The long elastic of love

The long elastic of love
Brugge, Belgium

Brugge, Belgium


The Rose Red Cafe finished serving breakfast to hotel guests at 10 a.m., twenty minutes ago. The first neighborhood beer fans likely won’t be here for another hour, so for now, Edith Piaf and I have the place to ourselves.

Today, Lorne and I are exercising the “long elastic of love” clause in our relationship, a metaphor coined by a psychologist at the college where I used to teach. “Couples on vacation somehow expect to spend 24/7 with each other for several weeks in a row, and to always agree on how to spend every minute of that time. If they saw the connection between them as a long elastic, rather than a knotted rope, they’d come home from their holidays a lot happier.”

With this advice in mind, Lorne left two hours ago to seek out and photograph more WW I monuments. I’m just about finished my third cup of coffee, and with the help of my Lonely Planet guide book, I’ve started a list of the places in Brugge I’m planning to visit today.

First up is a set of windmills on the edge of town. The route takes me through a quiet, less-touristed neighborhood, a welcome break from the busy Markt area where we’ve been spending most of our time. I pass a few backpackers coming from a youth hostel, and women pausing to chat with each other while sweeping the sidewalks outside their homes.

I’m coming to a whole new appreciation for Lorne’s medieval street navigation skills. Lonely Planet book open in one hand, I squint up at the small “straase” signs, perched high on the sides of bulidings. After a few wrong turns, I find the right street and am rewarded by a string of windmills, their arms rotating briskly in the morning breeze.

Next, I head towards the Markt with a shopping mission in mind. Brugge’s central square has 9 streets leading from it, which then fan out into a network of other streets leading to other squares. I put my map away and wander, up one street, down a little alley, around a curve, across a cobbled marketplace. I ogle the food in the shop windows, and try on clothes whose prices also make my eyes pop.

All this adventuring is making me hungry, so I consult the list I made at breakfast for the name of the waffle shop in Brugge, at least according to Lonely Planet. For 3 euros, I get a waffle that’s crisp on the outside, warm and chewy on the inside, drenched in chocolate sauce. I sit in the restaurant’s street level dormer window, savoring every bite.

After I’ve used up several napkins wiping the chocolate off my face, I continue my journey. I come around a corner and find a weaver at a loom who has attracted a small crowd of onlookers. His wife is selling the scarves he’s making at a nearby table, and I wonder how many I can fit into my luggage. I settle on my absolute favorite, and notice another woman selling jewellry, all handmade, nothing for over 8 euros. Three pairs of earrings and a necklace later, I realize the afternoon is starting to wear on. My legs are telling me they need to sit down, so I find a ticket booth for a canal cruise and join the lineup.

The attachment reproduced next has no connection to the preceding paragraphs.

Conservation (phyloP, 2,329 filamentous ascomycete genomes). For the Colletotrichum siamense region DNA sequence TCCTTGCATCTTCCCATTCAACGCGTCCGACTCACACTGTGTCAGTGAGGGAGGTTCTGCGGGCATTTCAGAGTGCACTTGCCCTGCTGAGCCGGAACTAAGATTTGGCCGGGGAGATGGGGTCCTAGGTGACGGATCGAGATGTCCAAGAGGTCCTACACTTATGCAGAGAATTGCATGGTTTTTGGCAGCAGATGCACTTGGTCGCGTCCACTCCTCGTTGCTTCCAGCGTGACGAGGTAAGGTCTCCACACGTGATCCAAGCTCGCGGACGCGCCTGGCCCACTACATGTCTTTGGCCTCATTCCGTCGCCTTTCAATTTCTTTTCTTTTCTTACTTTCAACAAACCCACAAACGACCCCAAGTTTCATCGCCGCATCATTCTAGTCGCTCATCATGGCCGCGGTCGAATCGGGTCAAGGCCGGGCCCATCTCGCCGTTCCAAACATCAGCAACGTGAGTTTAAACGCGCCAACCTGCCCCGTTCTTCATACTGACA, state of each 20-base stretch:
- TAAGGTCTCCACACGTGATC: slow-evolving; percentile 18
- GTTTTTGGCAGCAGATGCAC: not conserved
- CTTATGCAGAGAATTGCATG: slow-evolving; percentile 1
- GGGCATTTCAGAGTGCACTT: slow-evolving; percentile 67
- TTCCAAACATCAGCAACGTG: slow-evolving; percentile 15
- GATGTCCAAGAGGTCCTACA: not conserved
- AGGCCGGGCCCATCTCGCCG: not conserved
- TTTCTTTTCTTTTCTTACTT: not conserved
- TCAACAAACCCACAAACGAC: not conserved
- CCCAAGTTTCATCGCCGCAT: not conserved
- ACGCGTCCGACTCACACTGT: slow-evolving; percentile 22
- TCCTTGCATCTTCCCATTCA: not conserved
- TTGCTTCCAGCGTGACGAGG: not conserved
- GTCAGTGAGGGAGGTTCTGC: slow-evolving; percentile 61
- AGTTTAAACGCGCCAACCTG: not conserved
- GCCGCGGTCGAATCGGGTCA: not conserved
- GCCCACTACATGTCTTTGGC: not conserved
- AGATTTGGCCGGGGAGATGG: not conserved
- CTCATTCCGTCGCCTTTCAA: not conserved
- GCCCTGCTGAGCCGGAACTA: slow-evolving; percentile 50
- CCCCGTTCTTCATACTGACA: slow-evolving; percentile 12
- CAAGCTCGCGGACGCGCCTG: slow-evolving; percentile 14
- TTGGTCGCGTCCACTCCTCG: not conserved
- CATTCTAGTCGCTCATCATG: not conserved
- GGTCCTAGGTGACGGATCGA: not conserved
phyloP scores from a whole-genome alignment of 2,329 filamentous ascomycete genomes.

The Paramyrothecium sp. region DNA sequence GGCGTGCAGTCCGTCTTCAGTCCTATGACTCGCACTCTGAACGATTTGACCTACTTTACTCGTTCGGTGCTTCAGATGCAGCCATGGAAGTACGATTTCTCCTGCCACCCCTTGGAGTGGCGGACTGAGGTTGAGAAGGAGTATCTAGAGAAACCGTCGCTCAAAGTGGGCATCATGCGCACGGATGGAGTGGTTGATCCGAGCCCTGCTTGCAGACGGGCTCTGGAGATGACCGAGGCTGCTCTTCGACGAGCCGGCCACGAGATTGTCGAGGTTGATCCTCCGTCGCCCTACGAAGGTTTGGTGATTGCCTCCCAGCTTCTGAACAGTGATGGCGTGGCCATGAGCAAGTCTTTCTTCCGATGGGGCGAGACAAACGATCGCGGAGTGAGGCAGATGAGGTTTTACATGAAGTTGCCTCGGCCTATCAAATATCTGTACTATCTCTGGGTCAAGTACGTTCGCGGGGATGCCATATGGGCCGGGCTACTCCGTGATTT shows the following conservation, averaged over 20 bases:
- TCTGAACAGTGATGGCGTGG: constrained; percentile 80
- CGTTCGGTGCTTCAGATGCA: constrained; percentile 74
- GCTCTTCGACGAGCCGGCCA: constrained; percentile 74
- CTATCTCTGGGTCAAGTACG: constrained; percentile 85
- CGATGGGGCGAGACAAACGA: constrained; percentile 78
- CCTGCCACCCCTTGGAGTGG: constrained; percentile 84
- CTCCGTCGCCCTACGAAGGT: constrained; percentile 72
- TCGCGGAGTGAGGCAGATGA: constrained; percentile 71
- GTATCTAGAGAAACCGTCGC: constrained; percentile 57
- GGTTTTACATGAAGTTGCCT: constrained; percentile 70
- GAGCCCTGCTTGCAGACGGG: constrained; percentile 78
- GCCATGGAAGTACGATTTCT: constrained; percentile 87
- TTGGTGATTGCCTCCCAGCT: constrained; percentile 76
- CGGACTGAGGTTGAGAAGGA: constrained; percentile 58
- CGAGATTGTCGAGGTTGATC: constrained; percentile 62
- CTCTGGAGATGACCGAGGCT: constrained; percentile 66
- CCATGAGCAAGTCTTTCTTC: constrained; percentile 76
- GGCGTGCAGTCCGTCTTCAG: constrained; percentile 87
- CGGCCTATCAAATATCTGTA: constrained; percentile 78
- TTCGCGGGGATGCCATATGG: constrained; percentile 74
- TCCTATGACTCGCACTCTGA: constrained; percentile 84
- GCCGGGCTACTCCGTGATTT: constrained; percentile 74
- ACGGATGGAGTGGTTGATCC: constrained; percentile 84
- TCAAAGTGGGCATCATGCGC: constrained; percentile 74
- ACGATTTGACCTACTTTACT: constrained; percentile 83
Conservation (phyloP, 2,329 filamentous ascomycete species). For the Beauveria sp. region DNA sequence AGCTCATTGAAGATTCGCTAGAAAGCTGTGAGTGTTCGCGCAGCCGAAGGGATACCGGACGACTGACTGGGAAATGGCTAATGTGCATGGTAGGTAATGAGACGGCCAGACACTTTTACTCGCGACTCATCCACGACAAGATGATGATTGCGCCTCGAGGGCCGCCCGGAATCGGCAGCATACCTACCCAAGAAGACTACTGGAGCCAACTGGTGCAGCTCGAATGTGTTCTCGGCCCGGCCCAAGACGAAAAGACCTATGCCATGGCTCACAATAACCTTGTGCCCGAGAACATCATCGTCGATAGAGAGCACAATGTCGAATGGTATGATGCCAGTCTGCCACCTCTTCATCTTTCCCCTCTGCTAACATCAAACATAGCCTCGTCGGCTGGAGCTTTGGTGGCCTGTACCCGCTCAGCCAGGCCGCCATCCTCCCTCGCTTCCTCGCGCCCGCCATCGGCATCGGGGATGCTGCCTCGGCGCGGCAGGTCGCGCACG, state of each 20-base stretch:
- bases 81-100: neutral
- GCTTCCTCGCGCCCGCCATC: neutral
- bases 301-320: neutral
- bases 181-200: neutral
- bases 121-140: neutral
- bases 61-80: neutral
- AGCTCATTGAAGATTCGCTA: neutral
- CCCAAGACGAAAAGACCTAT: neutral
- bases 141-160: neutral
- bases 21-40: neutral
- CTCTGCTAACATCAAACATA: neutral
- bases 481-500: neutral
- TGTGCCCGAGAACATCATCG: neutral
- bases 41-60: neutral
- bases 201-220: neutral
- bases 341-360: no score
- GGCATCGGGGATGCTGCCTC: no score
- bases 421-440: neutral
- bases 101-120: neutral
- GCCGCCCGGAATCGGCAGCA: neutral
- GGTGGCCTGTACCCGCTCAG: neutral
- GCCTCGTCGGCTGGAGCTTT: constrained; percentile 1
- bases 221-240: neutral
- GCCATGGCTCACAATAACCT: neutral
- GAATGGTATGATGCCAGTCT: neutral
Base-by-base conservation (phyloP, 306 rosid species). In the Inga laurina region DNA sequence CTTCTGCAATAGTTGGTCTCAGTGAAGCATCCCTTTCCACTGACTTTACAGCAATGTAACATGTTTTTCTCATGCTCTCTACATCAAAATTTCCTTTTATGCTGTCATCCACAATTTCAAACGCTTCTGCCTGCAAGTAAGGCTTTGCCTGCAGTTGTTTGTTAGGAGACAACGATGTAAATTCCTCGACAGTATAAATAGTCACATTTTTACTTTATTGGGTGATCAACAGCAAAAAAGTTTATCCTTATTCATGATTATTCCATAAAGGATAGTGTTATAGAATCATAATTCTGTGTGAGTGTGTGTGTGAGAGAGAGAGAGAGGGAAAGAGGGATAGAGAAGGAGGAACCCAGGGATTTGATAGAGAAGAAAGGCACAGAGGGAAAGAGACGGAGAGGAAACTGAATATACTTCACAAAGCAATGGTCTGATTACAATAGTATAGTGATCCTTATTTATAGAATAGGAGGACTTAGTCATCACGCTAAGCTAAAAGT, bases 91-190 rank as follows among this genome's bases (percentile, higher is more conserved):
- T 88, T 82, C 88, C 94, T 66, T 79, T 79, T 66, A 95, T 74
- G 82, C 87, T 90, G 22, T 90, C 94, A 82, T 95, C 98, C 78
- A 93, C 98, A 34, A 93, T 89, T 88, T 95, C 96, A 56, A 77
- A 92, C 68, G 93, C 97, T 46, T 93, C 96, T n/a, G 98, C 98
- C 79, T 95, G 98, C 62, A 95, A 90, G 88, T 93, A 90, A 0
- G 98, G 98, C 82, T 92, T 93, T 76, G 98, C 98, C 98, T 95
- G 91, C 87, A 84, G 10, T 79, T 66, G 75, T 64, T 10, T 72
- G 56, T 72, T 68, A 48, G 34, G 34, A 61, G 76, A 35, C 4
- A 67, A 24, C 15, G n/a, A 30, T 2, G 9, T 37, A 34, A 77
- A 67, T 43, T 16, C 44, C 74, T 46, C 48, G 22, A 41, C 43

Brugge is called “The Venice of the North,” and the little boat tour provides some spectacular views of the city from the water. It’s too bad that the boat’s captain decides to narrate mostly in French, reserving his English commentary to flirt in a bad imitation of Sean Connery with the young woman from England who’s seated next to him. Good thing I can already identify most of the major buildings myself.

I have one more stop to make on the way back to the Rose Red to rendezvous for a beer with Lorne. Ever since the night we arrived, I have been admiring a purse in the window of a lace and brocade shop around the corner from the hotel. The purse is decorated with poppies, which will always remind me of this vacation.

As the store owner wraps up my purchase, he asks me where I’m from, and smiles warmly when I tell him I’m from Canada.”We love Canadians in Brugge. Did you know it was the Canadians who liberated Brugge in 1945? They came over the only bridge that the Nazis hadn’t bombed. We call that bridge “The Buffalo Bridge” in honor of those men from your country. I can show you where it is on the map.”

I smile at the irony that I originally planned this solo trip around Brugge to have a break from touring war monuments. Now, I’ve discovered one that I’m sure Lorne isn’t even aware of.

As I walk back to the hotel, I realize that I’ve appreciated today’s long elastic. But now, I’m looking forward to a relaxing evening, sharing our individual discoveries together over a good beer and a tasty dinner.


Leave a Reply

Fill in your details below or click an icon to log in:

WordPress.com Logo

You are commenting using your WordPress.com account. Log Out / Change )

Twitter picture

You are commenting using your Twitter account. Log Out / Change )

Facebook photo

You are commenting using your Facebook account. Log Out / Change )

Google+ photo

You are commenting using your Google+ account. Log Out / Change )

Connecting to %s